Queen's Law

Faculty of Law
Faculty of Law

Queen’s Law students witness Supreme Court’s landmark legal ethics hearing 

(November 10, 2017)

Queen’s Law students on the front steps of the Supreme Court of Canada moments before they witnessed first-hand the final appeal in Groia v LSUC.
Queen’s Law students on the front steps of the Supreme Court of Canada moments before they witnessed first-hand the final appeal in Groia v LSUC.

Dispatching a bus to Ottawa on November 6, Queen’s Law gave its students a ticket to watch the hearing of perhaps the highest-profile case before the Supreme Court of Canada (SCC) in 2017. The case, Groia v LSUC, was an appeal of sanctions leveled against Toronto lawyer Joseph Groia by the Law Society of Upper Canada (LSUC) for incivility during his successful defense of John Felderhof, then VP of Exploration for Calgary-based public mining company Bre-X Minerals.

Groia v LSUC is important from a broad Canadian legal perspective,” says Thomas Harrison, Law’01, PhD’16 (Artsci’89, BEd’92), a legal ethics instructor and the faculty representative for the field trip. “It refines the limits of the independence of the Bar, including duties of lawyers and the role of law societies,” he says. “It has a bearing on the question of regulation of lawyers’ behaviour, access to justice, rule of law and setting precedents for down the road.”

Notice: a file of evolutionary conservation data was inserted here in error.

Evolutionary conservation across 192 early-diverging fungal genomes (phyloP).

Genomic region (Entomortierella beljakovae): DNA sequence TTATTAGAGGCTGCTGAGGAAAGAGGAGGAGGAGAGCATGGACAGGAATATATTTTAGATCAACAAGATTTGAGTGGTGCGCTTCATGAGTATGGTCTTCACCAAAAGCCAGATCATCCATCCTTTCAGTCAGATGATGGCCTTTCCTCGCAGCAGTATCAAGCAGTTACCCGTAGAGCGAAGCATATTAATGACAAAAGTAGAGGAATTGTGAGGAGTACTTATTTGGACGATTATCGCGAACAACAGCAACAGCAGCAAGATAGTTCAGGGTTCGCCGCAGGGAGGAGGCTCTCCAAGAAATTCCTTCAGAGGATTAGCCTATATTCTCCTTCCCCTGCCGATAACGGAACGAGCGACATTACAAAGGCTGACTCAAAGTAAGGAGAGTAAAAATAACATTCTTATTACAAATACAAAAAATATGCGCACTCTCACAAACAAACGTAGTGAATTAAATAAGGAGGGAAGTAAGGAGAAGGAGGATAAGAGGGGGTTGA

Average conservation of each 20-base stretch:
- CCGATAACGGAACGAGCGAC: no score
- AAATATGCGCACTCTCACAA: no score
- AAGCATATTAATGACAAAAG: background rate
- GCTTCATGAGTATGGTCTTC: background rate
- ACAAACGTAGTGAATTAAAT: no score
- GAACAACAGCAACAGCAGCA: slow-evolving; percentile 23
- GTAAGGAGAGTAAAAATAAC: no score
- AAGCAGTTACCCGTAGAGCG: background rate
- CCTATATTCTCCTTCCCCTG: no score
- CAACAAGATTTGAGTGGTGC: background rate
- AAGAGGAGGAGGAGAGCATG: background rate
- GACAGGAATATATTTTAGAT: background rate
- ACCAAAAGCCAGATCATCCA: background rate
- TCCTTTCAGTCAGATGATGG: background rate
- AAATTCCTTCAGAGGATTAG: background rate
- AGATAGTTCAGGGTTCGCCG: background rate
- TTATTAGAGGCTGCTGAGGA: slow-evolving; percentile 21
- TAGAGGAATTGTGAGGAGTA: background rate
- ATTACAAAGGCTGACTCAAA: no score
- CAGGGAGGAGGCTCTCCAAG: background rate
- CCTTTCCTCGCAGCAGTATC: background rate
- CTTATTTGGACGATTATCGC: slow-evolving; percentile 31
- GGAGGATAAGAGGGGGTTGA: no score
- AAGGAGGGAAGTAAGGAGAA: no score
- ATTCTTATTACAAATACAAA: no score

In addition to the case content, exposure to the different advocacy styles made for a valuable learning experience. “It was good for students to get a sense of the aura of the court and its majestic setting,” says Harrison. “They were interested in the impression of advocacy and effectiveness of arguments.”

The hearing was the latest chapter stemming from the decades-long saga concerning the largest mining scandal in history, in which Indonesian land owned by Bre-X was reported to hold $6 billion in gold deposits – a claim discovered as false in 1997, when uncovered that gold was planted on stone samples in a method known as “salting.” Bre-X’s subsequent stock collapse triggered civil lawsuits and criminal investigations worldwide, and the affair garnered widespread media attention, even inspiring the 2016 film Gold starring Matthew McConaughey.

In May 1999, Felderhof was charged by the Ontario Securities Commission (OSC) with fraudulently trading in Bre-X stock and participating in misleading press releases. The trial was protracted and rancorous, being suspended in April 2001, when the OSC attempted to remove presiding judge, Justice Peter Hryn, for alleged bias against the prosecution. The request, and its appeal, both failed. The trial resumed in 2005 and then in 2007 Felderhof was famously acquitted in a 600-page decision.

The LSUC, the body regulating Ontario lawyers, sanctioned Groia for “incivility,” which resulted in a one-month suspension and a fine of over $200,000 to be served and paid if he was to lose at the SCC hearing, where legendary Toronto litigator Earl Cherniak would make final arguments on his behalf.